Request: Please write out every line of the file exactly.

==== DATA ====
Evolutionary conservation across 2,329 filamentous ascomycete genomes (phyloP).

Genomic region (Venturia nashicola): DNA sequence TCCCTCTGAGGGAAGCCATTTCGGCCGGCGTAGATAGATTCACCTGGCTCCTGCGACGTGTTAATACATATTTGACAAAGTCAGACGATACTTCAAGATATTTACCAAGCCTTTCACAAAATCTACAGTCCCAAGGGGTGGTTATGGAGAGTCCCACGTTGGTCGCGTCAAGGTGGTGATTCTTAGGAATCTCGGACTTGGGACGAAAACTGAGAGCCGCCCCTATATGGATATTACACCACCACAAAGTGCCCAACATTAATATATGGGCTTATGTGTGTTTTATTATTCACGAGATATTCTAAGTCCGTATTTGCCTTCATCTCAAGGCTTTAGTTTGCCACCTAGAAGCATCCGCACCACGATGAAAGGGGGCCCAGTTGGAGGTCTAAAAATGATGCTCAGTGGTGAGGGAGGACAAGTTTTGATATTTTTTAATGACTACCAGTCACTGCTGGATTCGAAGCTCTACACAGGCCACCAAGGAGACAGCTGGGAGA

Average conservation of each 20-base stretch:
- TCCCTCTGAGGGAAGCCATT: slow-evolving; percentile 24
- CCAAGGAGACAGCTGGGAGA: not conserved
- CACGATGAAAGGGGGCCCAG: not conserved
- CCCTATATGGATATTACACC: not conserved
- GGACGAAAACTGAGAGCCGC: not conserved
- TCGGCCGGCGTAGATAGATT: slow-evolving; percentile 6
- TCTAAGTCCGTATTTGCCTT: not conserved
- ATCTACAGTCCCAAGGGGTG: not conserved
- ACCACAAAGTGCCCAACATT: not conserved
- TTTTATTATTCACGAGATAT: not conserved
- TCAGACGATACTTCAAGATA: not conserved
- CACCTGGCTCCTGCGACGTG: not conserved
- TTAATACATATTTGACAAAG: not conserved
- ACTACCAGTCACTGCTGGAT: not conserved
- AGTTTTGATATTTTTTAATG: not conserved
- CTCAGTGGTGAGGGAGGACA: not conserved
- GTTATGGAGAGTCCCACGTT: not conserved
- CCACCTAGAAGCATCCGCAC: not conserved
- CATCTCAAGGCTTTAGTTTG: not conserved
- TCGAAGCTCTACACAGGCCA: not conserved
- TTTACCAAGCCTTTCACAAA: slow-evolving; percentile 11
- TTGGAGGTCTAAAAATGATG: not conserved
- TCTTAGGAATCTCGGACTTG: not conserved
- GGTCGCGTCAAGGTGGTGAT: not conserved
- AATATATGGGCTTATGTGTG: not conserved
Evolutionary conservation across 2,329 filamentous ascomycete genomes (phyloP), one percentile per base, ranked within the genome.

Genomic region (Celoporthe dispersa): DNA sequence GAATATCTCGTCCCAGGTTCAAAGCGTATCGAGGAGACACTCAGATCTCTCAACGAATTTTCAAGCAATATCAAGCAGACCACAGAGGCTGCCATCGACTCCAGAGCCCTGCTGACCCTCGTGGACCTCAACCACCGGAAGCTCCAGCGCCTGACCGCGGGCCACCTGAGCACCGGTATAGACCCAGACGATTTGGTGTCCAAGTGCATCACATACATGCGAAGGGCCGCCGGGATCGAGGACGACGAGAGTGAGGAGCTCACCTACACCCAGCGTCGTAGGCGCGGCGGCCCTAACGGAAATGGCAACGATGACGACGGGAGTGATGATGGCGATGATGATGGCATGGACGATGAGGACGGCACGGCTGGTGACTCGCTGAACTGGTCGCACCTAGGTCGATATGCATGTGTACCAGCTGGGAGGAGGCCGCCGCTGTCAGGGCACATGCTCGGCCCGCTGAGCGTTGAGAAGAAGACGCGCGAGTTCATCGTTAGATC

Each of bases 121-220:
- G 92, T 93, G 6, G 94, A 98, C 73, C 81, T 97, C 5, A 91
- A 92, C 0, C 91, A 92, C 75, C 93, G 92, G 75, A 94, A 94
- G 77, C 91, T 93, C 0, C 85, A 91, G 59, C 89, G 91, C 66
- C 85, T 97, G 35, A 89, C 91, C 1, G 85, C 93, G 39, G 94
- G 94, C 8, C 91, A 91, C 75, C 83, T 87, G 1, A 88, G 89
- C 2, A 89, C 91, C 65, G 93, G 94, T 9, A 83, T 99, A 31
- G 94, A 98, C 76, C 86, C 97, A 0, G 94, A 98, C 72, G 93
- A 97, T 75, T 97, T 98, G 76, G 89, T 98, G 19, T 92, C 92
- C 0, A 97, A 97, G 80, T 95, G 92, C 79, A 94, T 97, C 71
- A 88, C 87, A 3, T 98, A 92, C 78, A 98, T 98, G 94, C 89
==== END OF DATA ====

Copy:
Evolutionary conservation across 2,329 filamentous ascomycete genomes (phyloP).

Genomic region (Venturia nashicola): DNA sequence TCCCTCTGAGGGAAGCCATTTCGGCCGGCGTAGATAGATTCACCTGGCTCCTGCGACGTGTTAATACATATTTGACAAAGTCAGACGATACTTCAAGATATTTACCAAGCCTTTCACAAAATCTACAGTCCCAAGGGGTGGTTATGGAGAGTCCCACGTTGGTCGCGTCAAGGTGGTGATTCTTAGGAATCTCGGACTTGGGACGAAAACTGAGAGCCGCCCCTATATGGATATTACACCACCACAAAGTGCCCAACATTAATATATGGGCTTATGTGTGTTTTATTATTCACGAGATATTCTAAGTCCGTATTTGCCTTCATCTCAAGGCTTTAGTTTGCCACCTAGAAGCATCCGCACCACGATGAAAGGGGGCCCAGTTGGAGGTCTAAAAATGATGCTCAGTGGTGAGGGAGGACAAGTTTTGATATTTTTTAATGACTACCAGTCACTGCTGGATTCGAAGCTCTACACAGGCCACCAAGGAGACAGCTGGGAGA

Average conservation of each 20-base stretch:
- TCCCTCTGAGGGAAGCCATT: slow-evolving; percentile 24
- CCAAGGAGACAGCTGGGAGA: not conserved
- CACGATGAAAGGGGGCCCAG: not conserved
- CCCTATATGGATATTACACC: not conserved
- GGACGAAAACTGAGAGCCGC: not conserved
- TCGGCCGGCGTAGATAGATT: slow-evolving; percentile 6
- TCTAAGTCCGTATTTGCCTT: not conserved
- ATCTACAGTCCCAAGGGGTG: not conserved
- ACCACAAAGTGCCCAACATT: not conserved
- TTTTATTATTCACGAGATAT: not conserved
- TCAGACGATACTTCAAGATA: not conserved
- CACCTGGCTCCTGCGACGTG: not conserved
- TTAATACATATTTGACAAAG: not conserved
- ACTACCAGTCACTGCTGGAT: not conserved
- AGTTTTGATATTTTTTAATG: not conserved
- CTCAGTGGTGAGGGAGGACA: not conserved
- GTTATGGAGAGTCCCACGTT: not conserved
- CCACCTAGAAGCATCCGCAC: not conserved
- CATCTCAAGGCTTTAGTTTG: not conserved
- TCGAAGCTCTACACAGGCCA: not conserved
- TTTACCAAGCCTTTCACAAA: slow-evolving; percentile 11
- TTGGAGGTCTAAAAATGATG: not conserved
- TCTTAGGAATCTCGGACTTG: not conserved
- GGTCGCGTCAAGGTGGTGAT: not conserved
- AATATATGGGCTTATGTGTG: not conserved
Evolutionary conservation across 2,329 filamentous ascomycete genomes (phyloP), one percentile per base, ranked within the genome.

Genomic region (Celoporthe dispersa): DNA sequence GAATATCTCGTCCCAGGTTCAAAGCGTATCGAGGAGACACTCAGATCTCTCAACGAATTTTCAAGCAATATCAAGCAGACCACAGAGGCTGCCATCGACTCCAGAGCCCTGCTGACCCTCGTGGACCTCAACCACCGGAAGCTCCAGCGCCTGACCGCGGGCCACCTGAGCACCGGTATAGACCCAGACGATTTGGTGTCCAAGTGCATCACATACATGCGAAGGGCCGCCGGGATCGAGGACGACGAGAGTGAGGAGCTCACCTACACCCAGCGTCGTAGGCGCGGCGGCCCTAACGGAAATGGCAACGATGACGACGGGAGTGATGATGGCGATGATGATGGCATGGACGATGAGGACGGCACGGCTGGTGACTCGCTGAACTGGTCGCACCTAGGTCGATATGCATGTGTACCAGCTGGGAGGAGGCCGCCGCTGTCAGGGCACATGCTCGGCCCGCTGAGCGTTGAGAAGAAGACGCGCGAGTTCATCGTTAGATC

Each of bases 121-220:
- G 92, T 93, G 6, G 94, A 98, C 73, C 81, T 97, C 5, A 91
- A 92, C 0, C 91, A 92, C 75, C 93, G 92, G 75, A 94, A 94
- G 77, C 91, T 93, C 0, C 85, A 91, G 59, C 89, G 91, C 66
- C 85, T 97, G 35, A 89, C 91, C 1, G 85, C 93, G 39, G 94
- G 94, C 8, C 91, A 91, C 75, C 83, T 87, G 1, A 88, G 89
- C 2, A 89, C 91, C 65, G 93, G 94, T 9, A 83, T 99, A 31
- G 94, A 98, C 76, C 86, C 97, A 0, G 94, A 98, C 72, G 93
- A 97, T 75, T 97, T 98, G 76, G 89, T 98, G 19, T 92, C 92
- C 0, A 97, A 97, G 80, T 95, G 92, C 79, A 94, T 97, C 71
- A 88, C 87, A 3, T 98, A 92, C 78, A 98, T 98, G 94, C 89